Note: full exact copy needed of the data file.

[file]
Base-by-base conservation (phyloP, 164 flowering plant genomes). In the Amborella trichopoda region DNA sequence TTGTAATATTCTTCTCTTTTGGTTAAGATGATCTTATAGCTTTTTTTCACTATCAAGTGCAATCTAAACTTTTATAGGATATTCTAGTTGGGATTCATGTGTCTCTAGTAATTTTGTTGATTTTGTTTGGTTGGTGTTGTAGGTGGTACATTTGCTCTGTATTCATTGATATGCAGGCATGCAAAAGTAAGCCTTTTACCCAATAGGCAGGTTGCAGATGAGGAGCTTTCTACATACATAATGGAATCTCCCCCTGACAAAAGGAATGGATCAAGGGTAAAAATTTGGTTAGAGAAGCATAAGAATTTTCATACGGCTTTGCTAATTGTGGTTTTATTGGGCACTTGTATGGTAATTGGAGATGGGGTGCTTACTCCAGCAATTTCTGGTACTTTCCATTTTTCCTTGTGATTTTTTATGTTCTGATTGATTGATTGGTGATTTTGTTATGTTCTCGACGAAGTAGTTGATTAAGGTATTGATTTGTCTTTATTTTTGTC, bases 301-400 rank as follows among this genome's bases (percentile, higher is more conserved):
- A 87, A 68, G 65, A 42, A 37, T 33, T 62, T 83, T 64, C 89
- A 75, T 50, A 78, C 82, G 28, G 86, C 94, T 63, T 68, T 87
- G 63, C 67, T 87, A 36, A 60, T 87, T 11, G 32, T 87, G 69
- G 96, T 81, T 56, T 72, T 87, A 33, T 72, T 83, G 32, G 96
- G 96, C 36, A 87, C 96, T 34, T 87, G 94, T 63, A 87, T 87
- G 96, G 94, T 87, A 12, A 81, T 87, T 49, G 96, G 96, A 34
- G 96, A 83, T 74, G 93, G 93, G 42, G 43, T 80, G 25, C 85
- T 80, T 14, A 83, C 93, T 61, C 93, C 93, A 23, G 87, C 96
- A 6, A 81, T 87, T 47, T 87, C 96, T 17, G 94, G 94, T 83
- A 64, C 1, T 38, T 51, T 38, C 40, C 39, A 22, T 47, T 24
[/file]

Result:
Base-by-base conservation (phyloP, 164 flowering plant genomes). In the Amborella trichopoda region DNA sequence TTGTAATATTCTTCTCTTTTGGTTAAGATGATCTTATAGCTTTTTTTCACTATCAAGTGCAATCTAAACTTTTATAGGATATTCTAGTTGGGATTCATGTGTCTCTAGTAATTTTGTTGATTTTGTTTGGTTGGTGTTGTAGGTGGTACATTTGCTCTGTATTCATTGATATGCAGGCATGCAAAAGTAAGCCTTTTACCCAATAGGCAGGTTGCAGATGAGGAGCTTTCTACATACATAATGGAATCTCCCCCTGACAAAAGGAATGGATCAAGGGTAAAAATTTGGTTAGAGAAGCATAAGAATTTTCATACGGCTTTGCTAATTGTGGTTTTATTGGGCACTTGTATGGTAATTGGAGATGGGGTGCTTACTCCAGCAATTTCTGGTACTTTCCATTTTTCCTTGTGATTTTTTATGTTCTGATTGATTGATTGGTGATTTTGTTATGTTCTCGACGAAGTAGTTGATTAAGGTATTGATTTGTCTTTATTTTTGTC, bases 301-400 rank as follows among this genome's bases (percentile, higher is more conserved):
- A 87, A 68, G 65, A 42, A 37, T 33, T 62, T 83, T 64, C 89
- A 75, T 50, A 78, C 82, G 28, G 86, C 94, T 63, T 68, T 87
- G 63, C 67, T 87, A 36, A 60, T 87, T 11, G 32, T 87, G 69
- G 96, T 81, T 56, T 72, T 87, A 33, T 72, T 83, G 32, G 96
- G 96, C 36, A 87, C 96, T 34, T 87, G 94, T 63, A 87, T 87
- G 96, G 94, T 87, A 12, A 81, T 87, T 49, G 96, G 96, A 34
- G 96, A 83, T 74, G 93, G 93, G 42, G 43, T 80, G 25, C 85
- T 80, T 14, A 83, C 93, T 61, C 93, C 93, A 23, G 87, C 96
- A 6, A 81, T 87, T 47, T 87, C 96, T 17, G 94, G 94, T 83
- A 64, C 1, T 38, T 51, T 38, C 40, C 39, A 22, T 47, T 24